Shortly after Thrunton Crag it is decision time.   As you emerge from the wood there is a red marker pointing south. However, on the right is a kissing gate, go this way, passing Callaly Crag,  and follow a narrow footpath past Hard Nab to a large cairn which makes an suitable Herbiespot. Looking to the north is Callaly hamlet and Callaly Castle.
 Kindly Dave had brought pork pie to add to sandwiches and coffee, a leisurely lunch, it wasn't so long since the bacon breakfast. Cave, donning his archaeologists mantle decided the cairn probably was an ancient burial cairn, well it gets Gothic script on the map.
 The path from the cairn heads down hill, a few degrees east of south and alongside a wood. At the bottom of the hill it is possible to take a short cut across by crossing a stile and heading east but that is not the way of the gadgie. Instead we took the rather steep and muddy and boulder strewn path up the other side of the valley. Having reached the ridge the path turns east to pass more crags. The first is Long Crag which also has a Trig Point. From a distance we could see a small bird sitting on the point. Dave, the vogelmeister did not recognise it but Brian, as sharp as ever claimed it to be Trig-warbler. Crossing moorland the path next comes to Coe Crags which have views north over the wood and south west towards Simonside.
                                   Dave on one of the Coe Crags......
                                       ......... and Brian on another

 Leaving the crags the path goes downhill quite steeply to the Coe Burn, which fortunately has a footbridge. A few yards beyond the bridge it is possible to turn right back to the road or turn left on the forest track and follow it as we did through a mixture of conifer plantations and areas where the trees have been cut down.  Not being sure I asked the vogelmeister what types of tree the conifers were. He reckoned they were Sitka Spruce, Lodge pole pines and Norwegian Spruce. "Norwegian Wood eh" I exclaimed.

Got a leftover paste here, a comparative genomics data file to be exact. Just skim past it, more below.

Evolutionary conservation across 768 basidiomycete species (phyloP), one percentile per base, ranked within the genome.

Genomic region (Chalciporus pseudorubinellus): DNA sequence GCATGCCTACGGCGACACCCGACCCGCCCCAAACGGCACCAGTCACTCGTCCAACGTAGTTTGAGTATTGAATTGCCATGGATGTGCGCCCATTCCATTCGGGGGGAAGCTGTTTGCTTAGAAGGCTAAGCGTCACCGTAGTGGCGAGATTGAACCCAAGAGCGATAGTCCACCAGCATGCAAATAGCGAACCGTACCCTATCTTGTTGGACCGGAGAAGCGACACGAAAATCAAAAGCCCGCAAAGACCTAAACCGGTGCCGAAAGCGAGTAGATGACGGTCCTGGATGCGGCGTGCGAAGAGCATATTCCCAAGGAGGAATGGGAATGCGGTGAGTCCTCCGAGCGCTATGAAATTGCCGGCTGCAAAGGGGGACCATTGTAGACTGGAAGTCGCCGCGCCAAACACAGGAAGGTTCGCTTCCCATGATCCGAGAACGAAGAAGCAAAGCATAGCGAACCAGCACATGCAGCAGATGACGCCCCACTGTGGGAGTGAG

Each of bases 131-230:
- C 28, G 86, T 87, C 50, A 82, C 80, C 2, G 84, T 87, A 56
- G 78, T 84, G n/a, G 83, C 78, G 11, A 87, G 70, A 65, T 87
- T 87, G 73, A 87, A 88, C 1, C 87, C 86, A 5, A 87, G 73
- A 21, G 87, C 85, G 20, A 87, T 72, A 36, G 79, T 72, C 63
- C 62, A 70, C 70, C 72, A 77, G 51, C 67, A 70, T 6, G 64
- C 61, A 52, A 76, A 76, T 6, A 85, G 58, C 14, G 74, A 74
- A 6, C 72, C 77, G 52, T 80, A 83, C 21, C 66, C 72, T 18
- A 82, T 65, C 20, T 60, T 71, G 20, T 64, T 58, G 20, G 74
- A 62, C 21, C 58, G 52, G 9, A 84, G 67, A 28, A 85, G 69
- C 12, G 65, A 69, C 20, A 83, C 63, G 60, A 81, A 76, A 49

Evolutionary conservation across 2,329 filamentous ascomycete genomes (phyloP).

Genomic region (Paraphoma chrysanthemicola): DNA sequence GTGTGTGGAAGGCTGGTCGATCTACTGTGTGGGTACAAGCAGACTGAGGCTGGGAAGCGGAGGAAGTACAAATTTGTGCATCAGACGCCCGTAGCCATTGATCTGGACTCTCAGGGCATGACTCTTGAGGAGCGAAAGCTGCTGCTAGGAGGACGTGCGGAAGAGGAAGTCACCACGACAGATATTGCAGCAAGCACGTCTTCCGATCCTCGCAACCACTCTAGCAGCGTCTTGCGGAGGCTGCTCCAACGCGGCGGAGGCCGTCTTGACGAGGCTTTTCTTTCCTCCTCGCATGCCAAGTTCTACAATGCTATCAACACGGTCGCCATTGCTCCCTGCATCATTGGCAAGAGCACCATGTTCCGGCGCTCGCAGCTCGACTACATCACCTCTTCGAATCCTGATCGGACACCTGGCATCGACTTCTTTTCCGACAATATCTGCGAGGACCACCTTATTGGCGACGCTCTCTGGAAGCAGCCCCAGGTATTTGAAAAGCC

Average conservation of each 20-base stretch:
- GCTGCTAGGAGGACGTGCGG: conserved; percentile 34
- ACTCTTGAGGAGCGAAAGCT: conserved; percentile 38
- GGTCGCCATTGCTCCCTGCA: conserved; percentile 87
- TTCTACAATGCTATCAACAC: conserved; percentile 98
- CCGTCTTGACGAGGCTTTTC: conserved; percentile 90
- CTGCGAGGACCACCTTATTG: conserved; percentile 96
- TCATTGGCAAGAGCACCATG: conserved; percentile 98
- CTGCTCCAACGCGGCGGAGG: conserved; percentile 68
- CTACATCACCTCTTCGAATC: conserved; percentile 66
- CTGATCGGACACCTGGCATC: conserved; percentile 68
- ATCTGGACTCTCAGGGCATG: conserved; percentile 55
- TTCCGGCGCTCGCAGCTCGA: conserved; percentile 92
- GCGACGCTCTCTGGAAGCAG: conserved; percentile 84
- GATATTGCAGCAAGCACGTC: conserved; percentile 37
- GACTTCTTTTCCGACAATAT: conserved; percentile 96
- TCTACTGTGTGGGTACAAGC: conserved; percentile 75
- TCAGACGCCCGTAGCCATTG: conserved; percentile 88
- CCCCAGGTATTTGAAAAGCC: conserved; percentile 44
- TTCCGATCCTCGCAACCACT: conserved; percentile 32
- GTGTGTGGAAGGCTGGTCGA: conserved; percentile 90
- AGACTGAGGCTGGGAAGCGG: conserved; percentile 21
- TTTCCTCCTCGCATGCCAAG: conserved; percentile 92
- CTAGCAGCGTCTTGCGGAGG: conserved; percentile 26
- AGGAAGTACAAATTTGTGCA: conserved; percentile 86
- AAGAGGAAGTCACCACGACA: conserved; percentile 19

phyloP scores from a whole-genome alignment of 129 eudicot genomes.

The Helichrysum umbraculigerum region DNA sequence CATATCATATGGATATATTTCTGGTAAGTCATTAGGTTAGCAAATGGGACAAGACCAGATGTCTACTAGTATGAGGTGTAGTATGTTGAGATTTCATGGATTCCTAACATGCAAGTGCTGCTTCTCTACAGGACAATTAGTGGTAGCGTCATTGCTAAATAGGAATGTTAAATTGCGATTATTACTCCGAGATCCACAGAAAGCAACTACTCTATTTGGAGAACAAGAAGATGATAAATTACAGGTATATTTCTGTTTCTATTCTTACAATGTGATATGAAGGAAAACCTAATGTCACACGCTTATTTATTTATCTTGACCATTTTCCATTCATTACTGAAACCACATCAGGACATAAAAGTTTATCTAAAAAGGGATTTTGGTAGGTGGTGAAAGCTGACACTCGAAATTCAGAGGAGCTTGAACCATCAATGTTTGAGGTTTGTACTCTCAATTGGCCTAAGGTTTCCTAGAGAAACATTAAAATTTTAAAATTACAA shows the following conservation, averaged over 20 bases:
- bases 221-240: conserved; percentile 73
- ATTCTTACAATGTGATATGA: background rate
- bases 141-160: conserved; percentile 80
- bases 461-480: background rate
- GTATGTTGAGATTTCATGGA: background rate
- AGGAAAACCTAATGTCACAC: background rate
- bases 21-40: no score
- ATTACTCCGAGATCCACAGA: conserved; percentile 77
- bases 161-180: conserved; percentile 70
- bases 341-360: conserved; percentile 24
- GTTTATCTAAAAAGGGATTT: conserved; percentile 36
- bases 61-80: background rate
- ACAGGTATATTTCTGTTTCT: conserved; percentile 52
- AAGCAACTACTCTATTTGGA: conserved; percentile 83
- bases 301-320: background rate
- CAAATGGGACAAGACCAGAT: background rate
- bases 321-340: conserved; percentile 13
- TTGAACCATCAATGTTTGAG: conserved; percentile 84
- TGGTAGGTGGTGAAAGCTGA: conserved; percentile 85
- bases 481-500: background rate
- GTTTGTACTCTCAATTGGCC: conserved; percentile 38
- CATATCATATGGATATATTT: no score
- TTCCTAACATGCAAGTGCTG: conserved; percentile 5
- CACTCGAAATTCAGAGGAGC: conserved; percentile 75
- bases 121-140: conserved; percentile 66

"Yes, " he quipped, "it's a pine record."  Work it out yourself .
Some areas of the wood appeared to have been burned, some cleared and in some patches, deciduous trees were growing, birch and rowan and holly. Much nicer than coniferous plantations.
 The forest track meandered uphill, then down and back to the car park.
Good old Higear recorded the walk as 8.7 miles. The footpath App recorded not only a map but claimed the walk was 8.4 miles, both somewhat short of the 10 the Information Board claimed. Nevertheless another fine walk we got ourselves into.
On the way home we stopped at the Anlers Arms, Weldon Bridge. On offer; Speckled Hen, Ruddles or Abbot. I chose Abbot. This pub gets five barrels, always has good beer, always has friendly staff and one day we shall stay there.
Considering we walked through woodland we did not see a lot of birds, although we heard them. From the crags we looked down on a pair of buzzards and we saw dhaffinches and blackbirds. Brian maintains he saw a twite. They are interesting, have tattoos and carry iphones. At least I think he said twite.

  Contains O.S. data. copyright. Crown copyright and data base copyright 2012
Book of the blog, which has nothing to do with walking;
Empire of the Summer Moon by S.C. Gwynne. A history of the Comanche v Texans from about 1830 onwards, much about Cynthia Parker and her son Quanah.